The computer hardware business has razor-thin margins which means making a profit is tough. So the opportunity for Dell to get a recurring revenue stream from an existing customer long after the sale of the computer is more than just enticing, it?s huge. It also means a couple other things:
Dell and Google have an incentive to make it very hard for users to turn this off.
Because users can?t get rid of it, Dell and Google can get away with putting more ads on the page and pushing user-relevant content off the page. Source: Google turns the page? in a bad way
Now, I myself have not seen the redirector in action, most of the Dell computers that I end up seeing are re-imaged when they are received by the buyers, so, this crap does not live on those computers very long, and, as a matter of fact, the last one I looked at did much the same thing, but with a Microsoft results page that was a little more helpful than the Dell/Google page, it only had three sponsored listings and a most popular products listing before the search results. OpenDNS is a service users have to go get, and they do much the same thing, but they are way more friendly on their results page, adding a did you mean this link, like when you misspell something, at the top, and the search results right below it, with the sponsored listings on the right, much like the default Google search page. So, lots of commenters are saying OpenDNs only brought it up because they are in competition and that they are trying to make it sound worse than it is by throwing terms around like spyware and saying it is hard to remove. It is easy to find and obviously named in the Add/Remove programs applet in the control panel, so it is not hard to remove.
Danny Sullivan says:
I wouldn’t consider it spyware, but it certainly isn’t friendly ware. But you can understand why some people would think it’s spyware, when their computers seem to be acting in a strange way. Some searches brought up plenty of people who are confused by the software and what it is doing.
One of the most ironic things in all this is to compare what’s happening to the statements Dell and Google have made about consumer choice in the past. When the deal came out in May 2006, Dell said:
Our motivation is to deliver customers tools that enable them to search and organize information quickly and easily, right out of the box…Dell customers will have the option of choosing Microsoft as their default if they prefer. Source: Google & Dell’s Revenue-Generating URL Error Pages Drawing Fire
As Danny said, Google says they just have to change the defaults in IE 7, if they prefer, but that is something that Google said in the past was too hard for people to do. They even argued that Microsoft was taking the choice away from consumers by setting the search default to Microsoft’s search engine, something Google does in Firefox and now Dell computers. Pot meet kettle, kettle meet pot. They said their motivation was to allow their customers to search and organize information quickly, something this search results page does not do, it is geared for the quick cash.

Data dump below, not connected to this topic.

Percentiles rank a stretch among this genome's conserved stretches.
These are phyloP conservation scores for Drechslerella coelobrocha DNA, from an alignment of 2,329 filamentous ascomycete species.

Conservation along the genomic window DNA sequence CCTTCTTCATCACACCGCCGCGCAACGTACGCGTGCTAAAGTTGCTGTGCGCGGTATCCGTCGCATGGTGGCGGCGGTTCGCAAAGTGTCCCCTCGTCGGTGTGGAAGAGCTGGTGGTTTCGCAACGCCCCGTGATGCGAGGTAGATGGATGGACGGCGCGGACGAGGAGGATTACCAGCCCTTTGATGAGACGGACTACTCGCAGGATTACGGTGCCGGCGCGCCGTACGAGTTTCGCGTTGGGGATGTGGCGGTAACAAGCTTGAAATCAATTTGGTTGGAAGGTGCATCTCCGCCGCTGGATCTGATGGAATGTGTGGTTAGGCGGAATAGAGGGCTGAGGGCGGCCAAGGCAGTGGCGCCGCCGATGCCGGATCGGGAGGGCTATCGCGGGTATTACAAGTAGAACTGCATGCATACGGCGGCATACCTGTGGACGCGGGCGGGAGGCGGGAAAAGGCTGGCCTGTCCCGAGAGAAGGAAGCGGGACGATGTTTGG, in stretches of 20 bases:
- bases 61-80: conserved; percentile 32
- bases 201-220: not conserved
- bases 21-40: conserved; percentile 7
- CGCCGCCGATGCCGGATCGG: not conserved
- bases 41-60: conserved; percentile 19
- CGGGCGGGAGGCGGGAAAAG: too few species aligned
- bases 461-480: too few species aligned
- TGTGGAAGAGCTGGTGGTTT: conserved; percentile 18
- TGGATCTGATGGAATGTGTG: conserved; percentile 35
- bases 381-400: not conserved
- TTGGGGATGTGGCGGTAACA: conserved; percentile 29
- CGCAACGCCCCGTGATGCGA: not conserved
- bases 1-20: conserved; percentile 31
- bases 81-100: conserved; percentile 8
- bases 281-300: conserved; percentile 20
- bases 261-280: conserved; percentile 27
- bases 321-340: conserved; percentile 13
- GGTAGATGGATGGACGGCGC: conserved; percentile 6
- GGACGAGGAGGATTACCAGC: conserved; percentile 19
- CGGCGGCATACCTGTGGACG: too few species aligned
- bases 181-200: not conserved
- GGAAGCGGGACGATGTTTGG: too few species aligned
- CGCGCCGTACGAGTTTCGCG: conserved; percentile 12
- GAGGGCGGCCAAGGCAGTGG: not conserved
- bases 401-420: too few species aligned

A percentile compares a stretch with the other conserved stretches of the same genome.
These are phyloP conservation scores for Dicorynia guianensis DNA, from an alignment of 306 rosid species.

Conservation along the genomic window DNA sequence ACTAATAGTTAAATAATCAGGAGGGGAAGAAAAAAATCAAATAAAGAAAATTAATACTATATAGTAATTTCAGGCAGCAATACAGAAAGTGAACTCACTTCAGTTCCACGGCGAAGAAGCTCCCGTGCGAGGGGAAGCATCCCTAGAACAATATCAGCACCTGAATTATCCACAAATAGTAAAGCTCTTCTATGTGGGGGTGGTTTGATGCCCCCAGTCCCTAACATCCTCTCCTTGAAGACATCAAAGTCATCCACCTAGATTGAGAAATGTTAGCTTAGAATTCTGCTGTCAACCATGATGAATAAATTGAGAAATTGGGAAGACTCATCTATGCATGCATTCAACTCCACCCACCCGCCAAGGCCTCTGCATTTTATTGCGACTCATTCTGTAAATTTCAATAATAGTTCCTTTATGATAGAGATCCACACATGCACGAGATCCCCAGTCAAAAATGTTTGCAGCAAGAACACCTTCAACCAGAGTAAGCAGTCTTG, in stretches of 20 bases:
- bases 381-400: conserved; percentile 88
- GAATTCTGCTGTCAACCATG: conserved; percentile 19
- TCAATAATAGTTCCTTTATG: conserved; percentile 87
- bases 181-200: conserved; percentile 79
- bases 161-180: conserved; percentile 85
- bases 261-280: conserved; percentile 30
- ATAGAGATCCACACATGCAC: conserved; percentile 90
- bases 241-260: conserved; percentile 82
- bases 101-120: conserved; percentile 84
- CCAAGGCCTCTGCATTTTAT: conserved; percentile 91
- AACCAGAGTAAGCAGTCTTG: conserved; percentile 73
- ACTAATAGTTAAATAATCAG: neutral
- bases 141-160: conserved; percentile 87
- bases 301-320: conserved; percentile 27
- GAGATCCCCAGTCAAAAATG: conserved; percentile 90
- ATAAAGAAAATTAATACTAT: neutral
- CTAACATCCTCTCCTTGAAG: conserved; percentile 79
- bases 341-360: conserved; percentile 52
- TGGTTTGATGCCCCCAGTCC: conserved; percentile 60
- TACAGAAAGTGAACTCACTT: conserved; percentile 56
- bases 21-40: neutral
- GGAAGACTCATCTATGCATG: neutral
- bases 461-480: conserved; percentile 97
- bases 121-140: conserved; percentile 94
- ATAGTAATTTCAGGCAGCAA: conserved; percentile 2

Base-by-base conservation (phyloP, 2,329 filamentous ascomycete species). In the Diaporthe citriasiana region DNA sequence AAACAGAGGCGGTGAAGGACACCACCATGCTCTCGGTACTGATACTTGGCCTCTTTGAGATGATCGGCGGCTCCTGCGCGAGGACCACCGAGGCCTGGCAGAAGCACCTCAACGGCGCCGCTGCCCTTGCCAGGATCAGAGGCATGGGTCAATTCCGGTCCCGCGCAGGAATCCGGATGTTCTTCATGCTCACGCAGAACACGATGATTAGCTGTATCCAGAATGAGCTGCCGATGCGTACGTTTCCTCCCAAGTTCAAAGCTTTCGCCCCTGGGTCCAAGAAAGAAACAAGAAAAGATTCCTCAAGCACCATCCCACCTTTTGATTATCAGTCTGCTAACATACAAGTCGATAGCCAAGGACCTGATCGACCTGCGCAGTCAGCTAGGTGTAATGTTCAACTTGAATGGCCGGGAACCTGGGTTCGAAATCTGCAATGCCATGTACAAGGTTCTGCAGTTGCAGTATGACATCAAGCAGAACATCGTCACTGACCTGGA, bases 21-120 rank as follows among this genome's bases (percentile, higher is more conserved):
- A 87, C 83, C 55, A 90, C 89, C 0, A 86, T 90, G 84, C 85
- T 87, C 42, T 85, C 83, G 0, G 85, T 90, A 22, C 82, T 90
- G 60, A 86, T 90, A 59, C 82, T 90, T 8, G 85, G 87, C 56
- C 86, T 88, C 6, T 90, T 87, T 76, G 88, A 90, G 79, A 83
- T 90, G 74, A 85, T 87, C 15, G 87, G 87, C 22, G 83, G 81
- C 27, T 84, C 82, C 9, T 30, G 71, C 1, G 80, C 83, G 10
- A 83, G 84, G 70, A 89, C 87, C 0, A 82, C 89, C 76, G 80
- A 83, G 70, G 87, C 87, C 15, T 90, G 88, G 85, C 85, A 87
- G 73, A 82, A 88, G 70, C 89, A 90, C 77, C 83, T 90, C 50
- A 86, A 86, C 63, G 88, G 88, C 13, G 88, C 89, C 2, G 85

Ryan Naraine says he has pinged Google to ask them about it, and he asks, what if the software has an exploitable software vulnerability? Something I am sure we will find out soon enough.
If you used the phishing filter that was included with IE7, you probably noticed it slowed the browsing experience down a lot, and may have even disabled it, like I did. Microsoft says they have fixed it and have released a patch, that your computer may have already installed depending on your Windows Update settings. The problem was frames, or, just too damn many of them. If you browsed a webpage with lots of frames, or, browsed many frames in a short period of time, it caused the phishing filter to slow down.
To fix this problem, install the latest cumulative security update for IE7 from this webpage, The computer may respond very slowly as the Phishing Filter evaluates Web page contents in Internet Explorer 7, all versions are listed at the bottom of the page.
Alternatively, you can disable the phishing filter, here are the steps involved:
1. Start Internet Explorer 7.
2. On the Tools menu, click Internet Options.
3. Click the Advanced tab, and then click Disable Phishing Filter in the Settings list.
4. Click Apply, and then click OK.
5. Restart Internet Explorer 7.
Categories: IE7 Tags:
A security vulnerability in how Windows renders cursors and icons is being investigated by Microsoft, this vulnerability affects Windows 2000, 2003, Windows XP, and Windows Vista, but, if you already have IE7, you should be okay as the protected mode will protect you. Also, if you use Outlook 2007 you are okay as it uses Microsoft Word to display email messages.
Microsoft is investigating new public reports of attacks exploiting a vulnerability in the way Microsoft Windows handles animated cursor (.ani) files. In order for this attack to be carried out, a user must either visit a Web site that contains a Web page that is used to exploit the vulnerability or view a specially crafted e-mail message or email attachment sent to them by an attacker.